What on earth is going on? Have you ever in your entire life heard an advertisement for WAL-MART on the radio? I just did. I was relieved yesterday when Wal-Mart finally gave up on trying to get a store in NYC. So why are they wasting money by advertising on our airwaves?
For what it's worth, when I moved here I was happy to see that there was a K-Mart only a few blocks away from me. In Manhattan. I remember thinking, "Sweet! Now I'll be right near all the things I need to buy." I reveled in the ease of access to places like Best Buy and Home Depot, the giant superstores that would surely save me from having to trek miles up and down the island or to the outer boroughs to find what I needed.
It wasn't long, though, until these things started to seem out of place in Manhattan, as illustrated in this very scientific diagram that I found at Indexed.
New York is one of the few places in the world where you can still find stores that exist solely on focused, specific inventory (e.g. stores that only sell light bulbs). When Wal-Mart moves to town, they not only destroy those stores but they rob us of part of the charm that makes NYC so uniquely wonderful. Frankly, as much as I love Dallas, I do not want NYC to become Dallas. Most people here rage against the suburbanization and gentrification of NYC. Sites like WalMart-Free NYC and Reclaim Democracy are trying to spread the word about the problems surrounding corporate invasions.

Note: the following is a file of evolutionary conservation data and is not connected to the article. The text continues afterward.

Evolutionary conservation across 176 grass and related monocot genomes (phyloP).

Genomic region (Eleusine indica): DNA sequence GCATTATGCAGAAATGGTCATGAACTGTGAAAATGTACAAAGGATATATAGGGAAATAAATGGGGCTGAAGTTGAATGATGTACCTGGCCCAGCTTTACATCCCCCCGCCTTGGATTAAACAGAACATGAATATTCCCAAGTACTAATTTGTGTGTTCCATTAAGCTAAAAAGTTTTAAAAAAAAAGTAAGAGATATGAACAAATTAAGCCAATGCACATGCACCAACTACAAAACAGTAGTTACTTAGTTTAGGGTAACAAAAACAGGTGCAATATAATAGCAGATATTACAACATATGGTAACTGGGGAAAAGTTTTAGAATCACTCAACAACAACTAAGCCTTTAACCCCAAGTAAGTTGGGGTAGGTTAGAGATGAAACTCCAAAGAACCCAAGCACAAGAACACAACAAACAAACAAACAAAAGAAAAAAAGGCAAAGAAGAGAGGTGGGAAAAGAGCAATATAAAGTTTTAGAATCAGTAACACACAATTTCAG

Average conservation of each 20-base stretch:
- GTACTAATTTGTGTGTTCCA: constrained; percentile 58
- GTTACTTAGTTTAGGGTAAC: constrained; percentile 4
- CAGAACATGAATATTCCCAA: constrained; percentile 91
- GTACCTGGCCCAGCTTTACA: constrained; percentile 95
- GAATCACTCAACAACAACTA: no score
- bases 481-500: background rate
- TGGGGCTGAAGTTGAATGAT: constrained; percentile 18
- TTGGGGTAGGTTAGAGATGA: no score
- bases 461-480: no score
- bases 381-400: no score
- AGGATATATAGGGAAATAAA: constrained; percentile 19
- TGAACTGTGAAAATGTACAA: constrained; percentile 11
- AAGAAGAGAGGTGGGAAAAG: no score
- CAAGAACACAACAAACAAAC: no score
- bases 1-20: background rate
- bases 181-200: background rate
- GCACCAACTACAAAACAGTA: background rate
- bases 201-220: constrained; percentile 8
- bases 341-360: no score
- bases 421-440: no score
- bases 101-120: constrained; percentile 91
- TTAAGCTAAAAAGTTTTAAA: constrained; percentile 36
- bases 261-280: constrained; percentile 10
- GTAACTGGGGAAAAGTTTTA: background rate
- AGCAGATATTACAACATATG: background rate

(On a side note: When tourists come to the city and frequent places like TGIFridays or the Applebee's in Times Square, they're not only getting ripped off by doubled prices, but they're missing out on the city that gave birth to places like S'mac, a restaurant that primarily sells Mac-N-Cheese.)
Sure, there are bigger battles to fight, but I will do my part here: I will walk past the K-Mart. I will buy the things I need from the bodega or even at a K-Mart (or, more likely, a Target) that is not in NYC. I can't stand the thought of the Evil Empire taking over my city, and I'd rather pay a slightly higher price now than to see this city transformed forever into something common and ordinary.
(I will, however, continue to visit Starbucks on an all-too-frequent basis.)